--------------------------------------------------------------------------------------------------------------------------------------------------------
Data Extract \5\ and Upload:
Adolescent Records..........................       44 grants          44 x 4             176  .18...........................           32  .............
Adult Records:
    General (non ATR or SBIRT)..............      528 grants          70 x 3             210  .18...........................           38  .............
    ATR Data Extract........................          53,333               3         160,000  .16...........................       25,600  .............
    ATR Upload \6\..........................       24 grants               3         160,000  1 hr. per 6,000 records.......           27  .............
    SBIRT Screening Only Data Extract.......        9 grants      21,517 x 1          21,517  .07...........................        1,506  .............
    SBIRT Brief Intervention Data Extract...        9 grants       3,954 x 3          11,862  .10...........................        1,186  .............
    SBIRT Brief Tx&Refer to Tx Data Extract.        9 grants       1,314 x 3           3,942  .18...........................          710  .............
    SBIRT Upload \7\........................        7 grants  ..............         171,639  1 hr. per 6,000 records.......           29  .............
                                             -----------------------------------------------------------------------------------------------------------
        Data Extract and Upload Subtotal....          53,856  ..............         529,382  ..............................       29,134  .............
                                             -----------------------------------------------------------------------------------------------------------
            Total...........................         326,586  ..............       1,050,236  ..............................      208,921  .............
--------------------------------------------------------------------------------------------------------------------------------------------------------
NOTES:
 
\1\ This table represents the maximum additional burden if adult respondents, for the discretionary services programs including ATR, provide three sets
  of responses/data and if CSAT adolescent respondents, provide four sets of responses/data.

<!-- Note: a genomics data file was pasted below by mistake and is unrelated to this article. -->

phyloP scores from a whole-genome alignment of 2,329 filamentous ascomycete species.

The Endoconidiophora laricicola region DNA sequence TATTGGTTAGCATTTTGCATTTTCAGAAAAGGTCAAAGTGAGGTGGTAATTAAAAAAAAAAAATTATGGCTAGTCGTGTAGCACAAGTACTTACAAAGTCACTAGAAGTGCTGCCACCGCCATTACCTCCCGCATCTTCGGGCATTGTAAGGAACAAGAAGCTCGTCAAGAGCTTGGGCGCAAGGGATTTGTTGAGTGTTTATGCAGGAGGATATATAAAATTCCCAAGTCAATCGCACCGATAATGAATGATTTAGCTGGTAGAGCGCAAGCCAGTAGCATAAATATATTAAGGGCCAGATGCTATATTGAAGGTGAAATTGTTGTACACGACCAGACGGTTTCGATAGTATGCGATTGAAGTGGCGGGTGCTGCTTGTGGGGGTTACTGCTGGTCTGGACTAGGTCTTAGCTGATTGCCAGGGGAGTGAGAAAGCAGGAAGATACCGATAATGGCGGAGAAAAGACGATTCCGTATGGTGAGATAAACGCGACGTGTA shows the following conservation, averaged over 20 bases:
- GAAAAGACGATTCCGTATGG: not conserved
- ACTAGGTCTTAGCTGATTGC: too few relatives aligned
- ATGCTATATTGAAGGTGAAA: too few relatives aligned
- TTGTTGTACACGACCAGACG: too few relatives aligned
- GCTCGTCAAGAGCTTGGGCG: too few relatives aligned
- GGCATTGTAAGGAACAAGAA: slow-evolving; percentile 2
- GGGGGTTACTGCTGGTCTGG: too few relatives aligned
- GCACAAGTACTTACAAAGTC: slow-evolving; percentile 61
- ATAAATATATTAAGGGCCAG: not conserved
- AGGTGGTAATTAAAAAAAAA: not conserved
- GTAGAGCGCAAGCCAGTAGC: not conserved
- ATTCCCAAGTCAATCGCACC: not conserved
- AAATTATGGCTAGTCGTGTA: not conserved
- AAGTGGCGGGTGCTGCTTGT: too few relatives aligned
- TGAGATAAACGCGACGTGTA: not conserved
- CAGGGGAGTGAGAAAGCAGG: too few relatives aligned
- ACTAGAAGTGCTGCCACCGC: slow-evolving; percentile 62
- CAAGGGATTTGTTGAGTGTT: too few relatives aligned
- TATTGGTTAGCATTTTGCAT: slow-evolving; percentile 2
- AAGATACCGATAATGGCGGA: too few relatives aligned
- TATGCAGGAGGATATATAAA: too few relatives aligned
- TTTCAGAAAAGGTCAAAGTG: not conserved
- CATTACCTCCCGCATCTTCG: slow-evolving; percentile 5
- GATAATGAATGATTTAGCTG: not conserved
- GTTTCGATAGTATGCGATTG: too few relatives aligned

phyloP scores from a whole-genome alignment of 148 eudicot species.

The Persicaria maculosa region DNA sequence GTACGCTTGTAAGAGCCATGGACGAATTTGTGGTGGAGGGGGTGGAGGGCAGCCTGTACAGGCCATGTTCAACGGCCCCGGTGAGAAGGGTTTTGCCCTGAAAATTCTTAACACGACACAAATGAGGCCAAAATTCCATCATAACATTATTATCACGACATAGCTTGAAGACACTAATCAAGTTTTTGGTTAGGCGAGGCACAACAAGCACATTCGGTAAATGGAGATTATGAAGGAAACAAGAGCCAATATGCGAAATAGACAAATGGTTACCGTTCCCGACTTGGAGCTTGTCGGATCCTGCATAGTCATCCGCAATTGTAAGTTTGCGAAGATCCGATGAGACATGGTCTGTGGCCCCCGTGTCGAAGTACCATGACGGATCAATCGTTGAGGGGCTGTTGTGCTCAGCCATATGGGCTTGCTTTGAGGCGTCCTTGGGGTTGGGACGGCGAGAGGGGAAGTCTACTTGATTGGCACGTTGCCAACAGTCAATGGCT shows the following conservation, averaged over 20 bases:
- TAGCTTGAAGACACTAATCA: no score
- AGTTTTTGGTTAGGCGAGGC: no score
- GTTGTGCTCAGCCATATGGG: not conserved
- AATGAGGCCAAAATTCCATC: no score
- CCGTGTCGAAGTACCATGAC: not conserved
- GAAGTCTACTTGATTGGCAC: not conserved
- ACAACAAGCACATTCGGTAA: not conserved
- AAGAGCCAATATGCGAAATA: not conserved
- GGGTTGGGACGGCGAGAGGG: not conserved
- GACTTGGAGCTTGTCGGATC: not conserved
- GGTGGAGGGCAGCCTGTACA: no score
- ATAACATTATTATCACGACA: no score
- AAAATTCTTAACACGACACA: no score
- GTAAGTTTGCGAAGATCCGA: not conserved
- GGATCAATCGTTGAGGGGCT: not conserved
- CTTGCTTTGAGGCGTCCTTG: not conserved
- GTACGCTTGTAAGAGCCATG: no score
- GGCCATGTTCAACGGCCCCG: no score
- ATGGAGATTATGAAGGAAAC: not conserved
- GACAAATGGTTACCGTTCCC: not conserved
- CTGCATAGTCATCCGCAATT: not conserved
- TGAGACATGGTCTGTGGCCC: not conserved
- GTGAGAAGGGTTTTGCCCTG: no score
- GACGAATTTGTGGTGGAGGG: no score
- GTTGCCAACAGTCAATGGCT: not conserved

\2\ Added burden proportion is an adjustment reflecting customary and usual business practices programs engage in (e.g., they already collect the data
  items).
\3\ Estimate based on 2010 hourly wave of $19.97 for U.S. workforce eligible from the Bureau of Labor Statistics.
\4\ Screening, Brief Intervention, Treatment and Referral (SBIRT) grant program:
* 27,679 Brief Intervention (BI) respondents complete sections A & B of the GPRA instrument, all of these items are asked during a customary and usual
  intake process resulting in zero burden; and
* 9,200 Brief Treatment (BT) & Referral to Treatment (RT) respondents complete all sections of the GPRA instrument.
\5\ Data Extract by Grants: Grant burden for capturing customary and usual data.
\6\ Upload: all 24 ATR grants upload data.
\7\ Upload: 7 of the 9 SBIRT grants upload data; the other 2 grants conduct direct data entry.

    Based on current funding and planned fiscal year 2010 notice of 
funding announcements (NOFA), the CSAT programs that will use these 
measures in fiscal years 2010 through 2012 include: the Access to 
Recovery 2 (ATR2), ATR3, Addictions Treatment for Homeless; Adult 
Criminal Justice Treatment; Assertive Adolescent Family Treatment; HIV/
AIDS Outreach; Office of Juvenile Justice and Delinquency Prevention--
Brief Intervention and Referral to Treatment (OJJDP-BIRT); OJJDP-
Juvenile Drug Court (OJJDP-JDC); Offender Re-entry Program; Pregnant

[[Page 53915]]

and Postpartum Women; Recovery Community Services Program--Services; 
Recovery Oriented Systems of Care; Screening and Brief Intervention and 
Referral to Treatment (SBIRT), Targeted Capacity Expansion (TCE); TCE/
HIV; Treatment Drug Court; and the Youth Offender Reentry Program. 
SAMHSA uses the performance measures to report on the performance of 
its discretionary services grant programs. The performance measures 
information is used by individuals at three different levels: the 
SAMHSA administrator and staff, the Center administrators and 
government project officers, and grantees
    SAMHSA and its Centers will use the data for annual reporting 
required by GPRA and for NOMs comparing baseline with discharge and 
follow-up data. GPRA requires that SAMHSA's report for each fiscal year 
include actual results of performance monitoring for the three 
preceding fiscal years. The additional information collected through 
this process will allow SAMHSA to report on the results of these 
performance outcomes as well as be consistent with the specific 
performance domains that SAMHSA is implementing as the NOMs, to assess 
the accountability and performance of its discretionary and formula 
grant programs.
    Written comments and recommendations concerning the proposed 
information collection should be sent by September 29, 2011 to: SAMHSA 
Desk Officer, Human Resources and Housing Branch, Office of Management 
and Budget, New Executive Office Building, Room 10235, Washington, DC 
20503; due to potential delays in OMB's receipt and processing of mail 
sent through the U.S. Postal Service, respondents are encouraged to 
submit comments by fax to: 202-395-7285.

Rose Shannon,
Director, Division of Executive Correspondence.
[FR Doc. 2011-22095 Filed 8-29-11; 8:45 am]
BILLING CODE 4162-20-P